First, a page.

Cigarette smoking has finally met its match. Over the past few years a movement has been making its way throughout the United States, much of Europe, and many other locations throughout the world. ‘Vaping’ is the term, and helping thousands of people quit smoking is its promise. For years, there have been electronic cigarettes on the market, many of which have to some extent been successful in helping individuals quit the deadly habit of smoking tobacco. However, it wasn’t until individuals and companies started to get creative that the vaping movement really took off.
Today there are virtually endless flavors of e-liquid that smokers can purchase with various level of nicotine. This allows for variety as well as a means for smokers to gradually reduce nicotine levels and completely quit smoking altogether. While vaping has really been catching on, Meredith Agens, a co-founder of Rex Vapor, saw a small problem with the current state of affairs within the industry.
“While it’s easily to promote vaping as a harm reduction method from a health standpoint, an oddly frequent objection was that vaporizers were ugly, clunky, or looked more like a medical device than a fashion statement,” Agens tells 3DPrint.com. “I’d gotten into hobby 3D printing by then, and I realized that I could combine my interests to eliminate this objection and help make vaping the only rational choice for nicotine delivery, as it should be.”
Agens’ interest in vaping begun when her brother, a long time smoker, suffered from a collapsed lung three years ago. Agens showed up at the hospital with a vase of flowers and a vaporizer. Luckily her brother took the hint, and since then the two have become quite the advocates for vaping.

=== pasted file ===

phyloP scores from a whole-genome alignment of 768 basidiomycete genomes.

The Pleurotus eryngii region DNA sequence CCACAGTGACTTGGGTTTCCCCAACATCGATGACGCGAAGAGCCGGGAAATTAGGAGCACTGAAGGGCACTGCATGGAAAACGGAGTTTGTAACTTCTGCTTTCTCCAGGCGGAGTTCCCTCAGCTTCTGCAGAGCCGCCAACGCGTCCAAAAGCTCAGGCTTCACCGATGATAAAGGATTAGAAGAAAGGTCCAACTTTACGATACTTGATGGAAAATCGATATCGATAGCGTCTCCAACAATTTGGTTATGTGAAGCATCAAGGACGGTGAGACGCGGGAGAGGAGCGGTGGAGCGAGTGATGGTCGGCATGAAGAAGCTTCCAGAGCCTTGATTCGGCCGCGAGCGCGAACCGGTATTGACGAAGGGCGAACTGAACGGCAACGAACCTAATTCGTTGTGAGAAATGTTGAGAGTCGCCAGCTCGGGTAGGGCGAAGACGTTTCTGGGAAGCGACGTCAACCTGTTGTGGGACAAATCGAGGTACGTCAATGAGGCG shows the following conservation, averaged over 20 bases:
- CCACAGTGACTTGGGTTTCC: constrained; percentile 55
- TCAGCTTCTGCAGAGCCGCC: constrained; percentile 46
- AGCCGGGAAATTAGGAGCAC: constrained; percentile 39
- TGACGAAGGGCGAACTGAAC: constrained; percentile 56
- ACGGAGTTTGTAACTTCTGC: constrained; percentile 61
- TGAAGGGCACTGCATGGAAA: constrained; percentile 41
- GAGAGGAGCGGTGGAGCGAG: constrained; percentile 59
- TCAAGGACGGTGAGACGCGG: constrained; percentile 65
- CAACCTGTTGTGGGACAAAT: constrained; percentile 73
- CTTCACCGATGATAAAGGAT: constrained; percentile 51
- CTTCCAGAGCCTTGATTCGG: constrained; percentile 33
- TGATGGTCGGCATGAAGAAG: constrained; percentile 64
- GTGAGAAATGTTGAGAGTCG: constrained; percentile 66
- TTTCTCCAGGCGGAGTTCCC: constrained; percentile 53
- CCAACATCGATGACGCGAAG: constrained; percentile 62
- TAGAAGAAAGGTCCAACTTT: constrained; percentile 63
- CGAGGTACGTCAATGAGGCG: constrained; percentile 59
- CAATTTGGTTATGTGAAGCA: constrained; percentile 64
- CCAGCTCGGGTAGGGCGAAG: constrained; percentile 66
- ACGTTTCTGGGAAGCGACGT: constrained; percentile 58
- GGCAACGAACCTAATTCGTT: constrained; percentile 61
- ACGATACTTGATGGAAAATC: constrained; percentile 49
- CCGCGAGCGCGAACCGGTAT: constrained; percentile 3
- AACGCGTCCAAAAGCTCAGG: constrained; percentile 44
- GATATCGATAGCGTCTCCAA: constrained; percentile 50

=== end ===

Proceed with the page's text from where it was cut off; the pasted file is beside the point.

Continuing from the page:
Agens decided to use her knowledge of 3D printing to bring to market new vaporizers which not only function well but are also aesthetically pleasing.
“Once I’ve decided on what look I’m going for, designs start out as pencil-and-paper drawings, from which I map out a workflow of how I’ll 3D model them,” Agens tells us. “I mostly use Blender for modeling as it’s how I learned animation back in 2011, but I’ll supplement with other software if it’s ideal for what I’m trying to make. We’ve experimented with about half a dozen printers, and currently use an EOS printer. We plan on getting one in-house as soon as possible.”
Currently Rex Vapor is 3D printing three separate models: the Feng, Quartz, and Victoria. It takes approximately one hour to 3D print four of the Victoria or Quartz vaporizers, or three of the Feng devices. They are 3D printed in a high tensile polyamide powder, and Agens says that they are 100% safe to use.
“Everyone at Rex has gone through a lot to ensure that our vaporizers are safe, not just as an original product but as vaporizers in general,” she tells us. “I personally don’t consider any plastic food-safe, so there are a number of machines involved beyond printers – CNC machines, extruders, and the like – to make a vaporizer in which the only materials the internal components touch are glass and stainless steel. Beyond that, we’ve given the microprocessors within [the vaporizers] locking functions, temperature monitoring, and automatic shutoff in cases of short circuit, low voltage, or reverse polarity.”
Rex Vapor will officially launch their website and Indiegogo campaign on June 1st. You can signup to be notified of the Indiegogo launch via the Rex Vapor website. What do you think about these unique vaporizers? Would you consider using one of them yourself? Discuss in the Rex Vapor forum thread on 3DPB.com.